On Hollywood’s (Not-Always) Subtle Homophobia

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The excellent Hollywood biopic, Milk, has unwittingly exposed a subtle form of homophobia–“a post-ironic, post-homophobic homophobia,” as the Washington Post puts it–that remains a fixture of the Hollywood media circuit. Today the Post has compiled a disturbing account of interviews given by male actors who play gay men in the movies, and who are invariably asked by journalists and talk show hosts what it was like to kiss another man (with the obvious subtext: wasn’t it kind of nasty?).

Exhibit A is a conversation between David Letterman and Milk’s James Franco, in which Letterman asks him what he was thinking going into a minute-long kissing scene with Penn:

“I didn’t want to screw it up,” Franco told Letterman.
“See, if it’s me, I kind of hope I do screw it up,” Letterman shot back. “That’s what you want, isn’t it?”
“To screw it up?” Franco asked.
“I mean, do you really want to be good at kissing a guy?” Letterman said as his audience howled with delight.

Even worse was an interview Chris Potter, an actor in Showtime’s Queer as Folk gave to MSNBC: “Soon as they say ‘cut,’ you spit,” he sneered. “You want to go to a strip bar or touch the makeup girls. You feel dirty. It’s a tough job.”

The Post makes the obvious point that female actors who kiss each other always shrug, if they’re even asked about the experience. Personally, I’ve been thinking about the days of Shakespeare, when there were no female actors, and England was ruled by a queen. How did those men approach the job? In some ways, it must have been more normal.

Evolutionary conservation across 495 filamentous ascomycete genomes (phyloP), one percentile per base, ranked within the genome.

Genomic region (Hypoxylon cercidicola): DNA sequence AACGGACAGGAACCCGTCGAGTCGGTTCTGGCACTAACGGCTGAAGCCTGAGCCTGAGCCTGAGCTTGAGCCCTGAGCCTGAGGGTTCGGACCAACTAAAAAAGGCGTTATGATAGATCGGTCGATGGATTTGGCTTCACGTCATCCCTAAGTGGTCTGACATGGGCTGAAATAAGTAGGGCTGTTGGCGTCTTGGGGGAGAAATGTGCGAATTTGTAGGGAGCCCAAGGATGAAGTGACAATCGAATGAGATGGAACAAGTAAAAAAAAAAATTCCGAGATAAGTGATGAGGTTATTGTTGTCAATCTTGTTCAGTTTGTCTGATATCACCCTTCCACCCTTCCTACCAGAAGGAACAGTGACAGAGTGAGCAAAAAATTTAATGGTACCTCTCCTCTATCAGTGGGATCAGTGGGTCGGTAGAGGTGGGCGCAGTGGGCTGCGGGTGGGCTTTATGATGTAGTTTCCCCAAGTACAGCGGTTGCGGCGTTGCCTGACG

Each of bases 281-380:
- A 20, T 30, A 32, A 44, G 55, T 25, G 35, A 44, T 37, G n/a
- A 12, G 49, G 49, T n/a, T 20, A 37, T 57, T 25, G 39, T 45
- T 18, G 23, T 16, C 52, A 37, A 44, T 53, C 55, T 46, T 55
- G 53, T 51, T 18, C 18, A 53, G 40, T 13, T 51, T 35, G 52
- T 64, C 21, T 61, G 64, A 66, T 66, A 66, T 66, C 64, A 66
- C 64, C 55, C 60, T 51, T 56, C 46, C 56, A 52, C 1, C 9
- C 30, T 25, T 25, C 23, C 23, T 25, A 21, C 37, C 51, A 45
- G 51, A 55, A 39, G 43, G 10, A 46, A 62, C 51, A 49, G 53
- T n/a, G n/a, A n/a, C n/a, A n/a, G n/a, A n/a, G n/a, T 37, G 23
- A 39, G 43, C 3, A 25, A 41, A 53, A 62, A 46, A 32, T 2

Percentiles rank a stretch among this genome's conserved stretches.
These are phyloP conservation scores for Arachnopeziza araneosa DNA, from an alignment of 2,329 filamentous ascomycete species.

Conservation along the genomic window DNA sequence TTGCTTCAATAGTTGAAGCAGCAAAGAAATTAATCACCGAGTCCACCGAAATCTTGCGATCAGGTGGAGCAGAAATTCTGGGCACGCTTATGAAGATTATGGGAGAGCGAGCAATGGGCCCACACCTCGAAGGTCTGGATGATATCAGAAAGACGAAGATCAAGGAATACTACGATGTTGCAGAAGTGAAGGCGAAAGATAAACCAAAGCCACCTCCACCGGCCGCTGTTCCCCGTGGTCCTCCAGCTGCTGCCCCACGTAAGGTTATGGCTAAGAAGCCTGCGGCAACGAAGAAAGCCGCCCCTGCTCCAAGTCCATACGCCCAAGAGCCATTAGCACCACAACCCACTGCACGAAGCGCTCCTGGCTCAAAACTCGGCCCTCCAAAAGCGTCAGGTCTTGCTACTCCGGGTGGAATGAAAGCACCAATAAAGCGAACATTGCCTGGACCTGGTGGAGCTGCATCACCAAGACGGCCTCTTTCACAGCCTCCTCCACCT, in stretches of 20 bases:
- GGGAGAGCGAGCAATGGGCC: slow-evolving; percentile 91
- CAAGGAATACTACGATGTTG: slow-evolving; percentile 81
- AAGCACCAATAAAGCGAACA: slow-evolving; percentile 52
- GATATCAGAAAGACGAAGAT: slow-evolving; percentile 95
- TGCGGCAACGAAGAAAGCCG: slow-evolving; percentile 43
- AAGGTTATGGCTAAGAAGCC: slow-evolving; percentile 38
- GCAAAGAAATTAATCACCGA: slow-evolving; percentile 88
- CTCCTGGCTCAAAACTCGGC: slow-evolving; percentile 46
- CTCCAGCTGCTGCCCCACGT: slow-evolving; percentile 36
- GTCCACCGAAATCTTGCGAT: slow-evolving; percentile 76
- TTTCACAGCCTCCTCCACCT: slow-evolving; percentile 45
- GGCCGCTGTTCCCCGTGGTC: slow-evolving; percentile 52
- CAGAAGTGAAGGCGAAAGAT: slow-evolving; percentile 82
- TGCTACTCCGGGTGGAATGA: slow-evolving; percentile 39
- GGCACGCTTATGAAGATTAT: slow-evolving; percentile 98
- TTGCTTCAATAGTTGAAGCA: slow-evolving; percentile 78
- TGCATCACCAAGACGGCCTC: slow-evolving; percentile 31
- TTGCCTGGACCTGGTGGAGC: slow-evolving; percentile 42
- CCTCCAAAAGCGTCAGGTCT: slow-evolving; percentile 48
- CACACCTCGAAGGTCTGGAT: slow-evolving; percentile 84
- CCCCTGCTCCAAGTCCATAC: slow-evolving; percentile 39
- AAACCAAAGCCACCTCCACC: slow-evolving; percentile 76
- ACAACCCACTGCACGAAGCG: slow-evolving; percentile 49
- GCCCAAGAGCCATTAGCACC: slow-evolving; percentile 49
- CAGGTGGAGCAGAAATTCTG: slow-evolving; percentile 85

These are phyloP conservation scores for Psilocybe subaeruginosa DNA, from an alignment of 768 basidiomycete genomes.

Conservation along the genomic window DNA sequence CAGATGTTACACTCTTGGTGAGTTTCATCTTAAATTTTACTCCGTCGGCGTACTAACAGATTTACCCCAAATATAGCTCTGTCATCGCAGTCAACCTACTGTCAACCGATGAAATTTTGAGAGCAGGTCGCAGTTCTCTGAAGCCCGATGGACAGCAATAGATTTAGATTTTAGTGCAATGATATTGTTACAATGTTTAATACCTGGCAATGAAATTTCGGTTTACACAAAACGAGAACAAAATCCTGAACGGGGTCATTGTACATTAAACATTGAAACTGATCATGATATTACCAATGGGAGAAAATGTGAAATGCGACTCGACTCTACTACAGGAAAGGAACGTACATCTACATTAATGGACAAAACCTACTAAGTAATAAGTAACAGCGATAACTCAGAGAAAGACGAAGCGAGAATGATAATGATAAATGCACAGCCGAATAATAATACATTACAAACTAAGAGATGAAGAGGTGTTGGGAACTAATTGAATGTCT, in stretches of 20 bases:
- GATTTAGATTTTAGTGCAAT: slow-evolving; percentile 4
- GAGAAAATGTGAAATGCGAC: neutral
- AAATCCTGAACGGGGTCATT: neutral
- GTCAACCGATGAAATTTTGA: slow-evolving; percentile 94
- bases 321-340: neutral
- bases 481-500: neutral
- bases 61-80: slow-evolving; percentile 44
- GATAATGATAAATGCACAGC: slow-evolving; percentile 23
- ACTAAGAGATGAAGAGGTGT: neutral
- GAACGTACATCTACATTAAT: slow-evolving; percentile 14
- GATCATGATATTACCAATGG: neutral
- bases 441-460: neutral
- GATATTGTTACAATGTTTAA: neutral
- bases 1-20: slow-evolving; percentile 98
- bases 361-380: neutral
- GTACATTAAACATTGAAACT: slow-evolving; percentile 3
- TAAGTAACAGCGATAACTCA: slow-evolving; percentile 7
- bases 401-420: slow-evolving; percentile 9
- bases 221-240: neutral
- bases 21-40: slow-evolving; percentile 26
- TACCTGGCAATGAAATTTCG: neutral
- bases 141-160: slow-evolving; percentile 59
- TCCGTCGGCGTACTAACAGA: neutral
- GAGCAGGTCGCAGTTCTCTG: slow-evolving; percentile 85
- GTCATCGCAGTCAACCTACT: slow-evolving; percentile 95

At any rate, this latest Milk froth underscores how there’s still work to be done, even in supposedly gay-friendly quarters. If it has got you angry, consider skipping work today. This morning was the official start of the awesomely-named “Day Without a Gay,” in which gay folk are encouraged to call in sick and spend the day volunteering and organizing “to show our continued commitment to fighting for our rights.”

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You just sent an incredible message: that quality journalism doesn't have to answer to advertisers, billionaires, or hedge funds; that newsrooms can eke out an existence thanks primarily to the generosity of its readers. That's so powerful. Especially during what's been called a "media extinction event" when those looking to make a profit from the news pull back, the Mother Jones community steps in.

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